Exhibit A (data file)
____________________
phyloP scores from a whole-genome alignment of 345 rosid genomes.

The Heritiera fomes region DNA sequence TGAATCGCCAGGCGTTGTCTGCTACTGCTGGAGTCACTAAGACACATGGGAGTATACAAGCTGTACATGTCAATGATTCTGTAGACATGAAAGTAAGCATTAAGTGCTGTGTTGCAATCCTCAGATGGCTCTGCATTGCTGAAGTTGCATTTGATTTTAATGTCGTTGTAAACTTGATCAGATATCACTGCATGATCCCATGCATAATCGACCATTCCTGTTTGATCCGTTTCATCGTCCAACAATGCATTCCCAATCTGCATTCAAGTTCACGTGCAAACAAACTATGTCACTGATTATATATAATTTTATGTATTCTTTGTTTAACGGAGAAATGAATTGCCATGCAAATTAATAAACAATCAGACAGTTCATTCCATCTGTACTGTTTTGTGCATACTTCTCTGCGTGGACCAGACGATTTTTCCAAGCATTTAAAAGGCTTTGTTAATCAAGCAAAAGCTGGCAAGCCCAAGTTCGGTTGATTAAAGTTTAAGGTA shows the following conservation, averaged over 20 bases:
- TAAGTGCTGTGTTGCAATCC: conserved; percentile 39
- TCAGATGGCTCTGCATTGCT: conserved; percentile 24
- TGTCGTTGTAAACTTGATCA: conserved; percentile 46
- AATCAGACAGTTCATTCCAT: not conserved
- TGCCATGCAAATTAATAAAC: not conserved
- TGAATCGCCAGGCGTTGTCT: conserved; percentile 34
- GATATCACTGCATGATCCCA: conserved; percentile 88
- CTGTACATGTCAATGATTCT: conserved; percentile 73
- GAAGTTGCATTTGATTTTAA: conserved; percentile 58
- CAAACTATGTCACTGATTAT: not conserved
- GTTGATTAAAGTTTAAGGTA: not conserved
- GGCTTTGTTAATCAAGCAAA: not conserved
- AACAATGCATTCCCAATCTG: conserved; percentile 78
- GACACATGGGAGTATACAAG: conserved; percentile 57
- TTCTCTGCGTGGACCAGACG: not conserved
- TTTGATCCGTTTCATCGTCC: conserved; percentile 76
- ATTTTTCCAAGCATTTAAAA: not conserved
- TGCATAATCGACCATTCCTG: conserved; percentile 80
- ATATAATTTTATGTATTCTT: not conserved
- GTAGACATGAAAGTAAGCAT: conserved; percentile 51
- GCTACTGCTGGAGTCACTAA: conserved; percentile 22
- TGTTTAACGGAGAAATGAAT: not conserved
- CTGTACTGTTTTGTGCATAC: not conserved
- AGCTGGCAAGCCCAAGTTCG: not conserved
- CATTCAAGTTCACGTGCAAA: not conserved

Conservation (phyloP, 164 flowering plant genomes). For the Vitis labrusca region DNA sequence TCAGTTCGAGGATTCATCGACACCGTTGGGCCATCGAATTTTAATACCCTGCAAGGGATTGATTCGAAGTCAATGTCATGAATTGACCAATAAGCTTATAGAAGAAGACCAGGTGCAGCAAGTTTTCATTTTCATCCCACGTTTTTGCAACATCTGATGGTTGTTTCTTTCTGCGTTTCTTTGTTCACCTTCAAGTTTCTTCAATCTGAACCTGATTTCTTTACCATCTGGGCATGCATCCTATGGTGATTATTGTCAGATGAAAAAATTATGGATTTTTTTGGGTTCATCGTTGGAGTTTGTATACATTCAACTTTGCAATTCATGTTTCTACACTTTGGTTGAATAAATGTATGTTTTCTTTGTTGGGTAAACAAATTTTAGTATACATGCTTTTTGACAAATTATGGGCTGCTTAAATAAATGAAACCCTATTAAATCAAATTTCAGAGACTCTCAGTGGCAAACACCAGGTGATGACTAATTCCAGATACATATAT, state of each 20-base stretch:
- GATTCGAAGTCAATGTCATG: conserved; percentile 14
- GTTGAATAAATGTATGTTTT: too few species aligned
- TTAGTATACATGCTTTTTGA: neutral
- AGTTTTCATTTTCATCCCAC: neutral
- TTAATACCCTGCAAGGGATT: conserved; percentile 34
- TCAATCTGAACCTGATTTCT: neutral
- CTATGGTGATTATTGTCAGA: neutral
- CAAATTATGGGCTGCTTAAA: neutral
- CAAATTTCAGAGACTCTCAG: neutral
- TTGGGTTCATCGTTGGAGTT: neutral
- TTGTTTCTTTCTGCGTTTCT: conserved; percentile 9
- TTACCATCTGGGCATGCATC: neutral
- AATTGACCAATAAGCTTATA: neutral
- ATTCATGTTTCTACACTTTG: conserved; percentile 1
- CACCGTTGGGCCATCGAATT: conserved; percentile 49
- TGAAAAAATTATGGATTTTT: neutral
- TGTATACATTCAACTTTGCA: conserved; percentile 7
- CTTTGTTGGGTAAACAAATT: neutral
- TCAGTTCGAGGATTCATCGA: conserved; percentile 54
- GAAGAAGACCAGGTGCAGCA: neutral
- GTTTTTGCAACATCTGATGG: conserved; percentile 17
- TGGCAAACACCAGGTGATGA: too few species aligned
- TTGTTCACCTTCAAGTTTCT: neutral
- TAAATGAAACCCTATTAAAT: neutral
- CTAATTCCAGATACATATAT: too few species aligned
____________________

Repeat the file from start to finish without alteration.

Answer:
phyloP scores from a whole-genome alignment of 345 rosid genomes.

The Heritiera fomes region DNA sequence TGAATCGCCAGGCGTTGTCTGCTACTGCTGGAGTCACTAAGACACATGGGAGTATACAAGCTGTACATGTCAATGATTCTGTAGACATGAAAGTAAGCATTAAGTGCTGTGTTGCAATCCTCAGATGGCTCTGCATTGCTGAAGTTGCATTTGATTTTAATGTCGTTGTAAACTTGATCAGATATCACTGCATGATCCCATGCATAATCGACCATTCCTGTTTGATCCGTTTCATCGTCCAACAATGCATTCCCAATCTGCATTCAAGTTCACGTGCAAACAAACTATGTCACTGATTATATATAATTTTATGTATTCTTTGTTTAACGGAGAAATGAATTGCCATGCAAATTAATAAACAATCAGACAGTTCATTCCATCTGTACTGTTTTGTGCATACTTCTCTGCGTGGACCAGACGATTTTTCCAAGCATTTAAAAGGCTTTGTTAATCAAGCAAAAGCTGGCAAGCCCAAGTTCGGTTGATTAAAGTTTAAGGTA shows the following conservation, averaged over 20 bases:
- TAAGTGCTGTGTTGCAATCC: conserved; percentile 39
- TCAGATGGCTCTGCATTGCT: conserved; percentile 24
- TGTCGTTGTAAACTTGATCA: conserved; percentile 46
- AATCAGACAGTTCATTCCAT: not conserved
- TGCCATGCAAATTAATAAAC: not conserved
- TGAATCGCCAGGCGTTGTCT: conserved; percentile 34
- GATATCACTGCATGATCCCA: conserved; percentile 88
- CTGTACATGTCAATGATTCT: conserved; percentile 73
- GAAGTTGCATTTGATTTTAA: conserved; percentile 58
- CAAACTATGTCACTGATTAT: not conserved
- GTTGATTAAAGTTTAAGGTA: not conserved
- GGCTTTGTTAATCAAGCAAA: not conserved
- AACAATGCATTCCCAATCTG: conserved; percentile 78
- GACACATGGGAGTATACAAG: conserved; percentile 57
- TTCTCTGCGTGGACCAGACG: not conserved
- TTTGATCCGTTTCATCGTCC: conserved; percentile 76
- ATTTTTCCAAGCATTTAAAA: not conserved
- TGCATAATCGACCATTCCTG: conserved; percentile 80
- ATATAATTTTATGTATTCTT: not conserved
- GTAGACATGAAAGTAAGCAT: conserved; percentile 51
- GCTACTGCTGGAGTCACTAA: conserved; percentile 22
- TGTTTAACGGAGAAATGAAT: not conserved
- CTGTACTGTTTTGTGCATAC: not conserved
- AGCTGGCAAGCCCAAGTTCG: not conserved
- CATTCAAGTTCACGTGCAAA: not conserved

Conservation (phyloP, 164 flowering plant genomes). For the Vitis labrusca region DNA sequence TCAGTTCGAGGATTCATCGACACCGTTGGGCCATCGAATTTTAATACCCTGCAAGGGATTGATTCGAAGTCAATGTCATGAATTGACCAATAAGCTTATAGAAGAAGACCAGGTGCAGCAAGTTTTCATTTTCATCCCACGTTTTTGCAACATCTGATGGTTGTTTCTTTCTGCGTTTCTTTGTTCACCTTCAAGTTTCTTCAATCTGAACCTGATTTCTTTACCATCTGGGCATGCATCCTATGGTGATTATTGTCAGATGAAAAAATTATGGATTTTTTTGGGTTCATCGTTGGAGTTTGTATACATTCAACTTTGCAATTCATGTTTCTACACTTTGGTTGAATAAATGTATGTTTTCTTTGTTGGGTAAACAAATTTTAGTATACATGCTTTTTGACAAATTATGGGCTGCTTAAATAAATGAAACCCTATTAAATCAAATTTCAGAGACTCTCAGTGGCAAACACCAGGTGATGACTAATTCCAGATACATATAT, state of each 20-base stretch:
- GATTCGAAGTCAATGTCATG: conserved; percentile 14
- GTTGAATAAATGTATGTTTT: too few species aligned
- TTAGTATACATGCTTTTTGA: neutral
- AGTTTTCATTTTCATCCCAC: neutral
- TTAATACCCTGCAAGGGATT: conserved; percentile 34
- TCAATCTGAACCTGATTTCT: neutral
- CTATGGTGATTATTGTCAGA: neutral
- CAAATTATGGGCTGCTTAAA: neutral
- CAAATTTCAGAGACTCTCAG: neutral
- TTGGGTTCATCGTTGGAGTT: neutral
- TTGTTTCTTTCTGCGTTTCT: conserved; percentile 9
- TTACCATCTGGGCATGCATC: neutral
- AATTGACCAATAAGCTTATA: neutral
- ATTCATGTTTCTACACTTTG: conserved; percentile 1
- CACCGTTGGGCCATCGAATT: conserved; percentile 49
- TGAAAAAATTATGGATTTTT: neutral
- TGTATACATTCAACTTTGCA: conserved; percentile 7
- CTTTGTTGGGTAAACAAATT: neutral
- TCAGTTCGAGGATTCATCGA: conserved; percentile 54
- GAAGAAGACCAGGTGCAGCA: neutral
- GTTTTTGCAACATCTGATGG: conserved; percentile 17
- TGGCAAACACCAGGTGATGA: too few species aligned
- TTGTTCACCTTCAAGTTTCT: neutral
- TAAATGAAACCCTATTAAAT: neutral
- CTAATTCCAGATACATATAT: too few species aligned